Tesla’s next Supercharger redesign is also expected to be released later this year.

By Jorge Aguirre

New EV tax credit will only apply to certain Teslas

The Cut Inflation Act (a massive $750 billion health care, tax and climate bill) was signed into law by President Joe Biden.

The package includes incentives that will make buying electric cars in the United States more affordable. The caveat is that some of the most popular electric vehicles sold won’t see any difference.

A tax credit of up to $7,500 will be offered to buyers of new all-electric vehicles and plug-in hybrid vehicles through 2032. For used versions of these vehicles, the plan would also establish an additional tax credit of a maximum value of $4,000.

However, the legislation also introduces additional restrictions on who can qualify for the credit and which vehicles are eligible.

For new cars, the manufacturer’s suggested retail price for sedans must be less than $55,000 to qualify for the tax credit. For SUVs, trucks and vans, the maximum price would be $80,000.

This price cap effectively excludes the Tesla Model X and Model S, which start at over $100,000, alongside other high-end vehicles like the Mercedes EQS, Porsche Taycan and GMC Hummer. Some of the more expensive Tesla Model 3 configurations will also not be eligible.

Which Tesla models are eligible

The only Model 3 that would currently qualify is the rear-drive entry-level model, which costs around $47,000. This model would make it possible to take full advantage of the federal tax credit.

Tesla recently halted orders for the all-wheel-drive Model 3 Long Range, which could have reached the $55,000 mark had it received a slight price reduction. It will be interesting to see if Tesla will start offering this model again in the near future.

The rear-wheel-drive Model 3 is the only Tesla currently selling for less than $55,000. Fortunately, Tesla’s Model Y vehicles are classified as SUVs and will also be classified under the trucks, vans and SUVs portion of the tax credit.

Since SUVs can cost up to $80,000 and are still eligible for the full tax credit, both Model Ys will also be eligible, including the Performance model which currently costs just under $70,000. .

Model Price Qualified
Model 3RWD $46,990
Model 3 performance $62,990
Model Y Long Range (AWD) $65,990
Model Y performance $69,990
Models $104,990
Model S tiles $135,990
Model X $120,990
Pattern X Poster $138,990

That’s important, given that the Model Y and Model 3 are currently the most popular electric vehicles in the United States. In the first half of 2022, more Model Ys and Model 3s were sold in the United States than the combined sales of the next ten most popular electric vehicles.

Used electric vehicles must be at least two model years old to qualify. The ceiling price would be $25,000 and the credit would be limited to the lesser of $4,000 or 30% of the cost of the vehicle.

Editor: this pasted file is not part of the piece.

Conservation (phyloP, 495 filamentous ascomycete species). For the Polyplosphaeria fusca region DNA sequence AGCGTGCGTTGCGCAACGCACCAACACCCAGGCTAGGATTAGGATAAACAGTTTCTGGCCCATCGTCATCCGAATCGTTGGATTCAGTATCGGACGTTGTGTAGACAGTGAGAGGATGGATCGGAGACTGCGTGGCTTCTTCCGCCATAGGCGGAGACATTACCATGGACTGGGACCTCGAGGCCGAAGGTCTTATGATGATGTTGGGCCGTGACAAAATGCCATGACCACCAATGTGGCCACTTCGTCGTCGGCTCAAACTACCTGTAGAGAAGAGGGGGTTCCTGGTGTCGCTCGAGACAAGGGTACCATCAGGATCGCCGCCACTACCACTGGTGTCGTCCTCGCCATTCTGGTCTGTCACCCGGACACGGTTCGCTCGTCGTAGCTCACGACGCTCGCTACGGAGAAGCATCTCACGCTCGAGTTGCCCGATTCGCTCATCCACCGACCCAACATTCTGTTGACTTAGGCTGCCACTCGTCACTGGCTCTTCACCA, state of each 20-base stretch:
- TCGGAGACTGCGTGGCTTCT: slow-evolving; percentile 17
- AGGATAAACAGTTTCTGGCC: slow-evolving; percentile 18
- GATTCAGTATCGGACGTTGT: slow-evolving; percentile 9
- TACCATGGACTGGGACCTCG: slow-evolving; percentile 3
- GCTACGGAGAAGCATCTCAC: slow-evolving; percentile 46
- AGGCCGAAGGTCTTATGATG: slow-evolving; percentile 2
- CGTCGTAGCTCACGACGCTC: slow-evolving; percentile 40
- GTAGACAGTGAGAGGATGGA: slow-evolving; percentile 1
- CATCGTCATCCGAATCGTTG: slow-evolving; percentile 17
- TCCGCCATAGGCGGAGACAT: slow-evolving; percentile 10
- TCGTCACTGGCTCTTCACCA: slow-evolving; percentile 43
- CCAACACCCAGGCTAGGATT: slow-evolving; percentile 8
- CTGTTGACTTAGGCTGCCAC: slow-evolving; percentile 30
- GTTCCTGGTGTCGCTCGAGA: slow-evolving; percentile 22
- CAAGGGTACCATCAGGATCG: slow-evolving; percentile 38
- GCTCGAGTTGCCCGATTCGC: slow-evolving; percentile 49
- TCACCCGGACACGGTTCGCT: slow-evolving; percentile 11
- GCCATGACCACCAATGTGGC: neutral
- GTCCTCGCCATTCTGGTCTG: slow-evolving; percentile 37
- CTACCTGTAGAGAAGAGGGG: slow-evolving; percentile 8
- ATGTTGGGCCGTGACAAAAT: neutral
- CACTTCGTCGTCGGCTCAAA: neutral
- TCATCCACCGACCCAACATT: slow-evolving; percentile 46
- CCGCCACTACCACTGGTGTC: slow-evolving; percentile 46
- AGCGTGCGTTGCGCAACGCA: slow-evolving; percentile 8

Other hurdles include a requirement that final assembly be done in North America. This should exclude electric vehicles made by Hyundai Motor, Kia, Audi and Polestar Automotive. These companies assemble electric vehicles sold in the United States in Asia and Europe.

In addition, the criteria for the EV purchase credit will be modified. For example, there are specifications for battery assembly locations and battery component sourcing. These specs appear to be intended to bolster the U.S. EV supply chain. Around 2024, these new complexities come into effect. The list of approved automobiles is maintained by the Treasury Department.

It is important to note that the existing tax credit of $7,500, which was established in 2008 and 2009 to encourage the adoption of electric cars, included a phase-out provision that would apply if a manufacturer sold 200,000 vehicles.

Tesla reached this milestone in 2018, and currently its electric vehicles are not eligible for the tax credit. The same goes for General Motors and Toyota (including its Lexus brand). But thanks to the revised bill removing the 200,000 sales cap, their electric cars would once again be eligible for the credit.

In addition, single taxpayers whose modified adjusted gross income exceeds $150,000 would not be eligible for the credit. This income cap would be $300,000 for married couples filing jointly and $225,000 for singles filing as heads of household.

It might seem like a good idea to buy an electric vehicle now given all the changes to the electric vehicle tax credit. However, keep in mind that several benefits, such as removing manufacturer limitations and applying credit at time of sale, won’t take effect until 2024 or next year.

While this change in tax incentives will make the already difficult-to-navigate electric vehicle market much more complicated in the immediate term, in the long run it will be great news for customers, especially mainstream middle-class consumers who will be able to later buy more affordable vehicles. EV.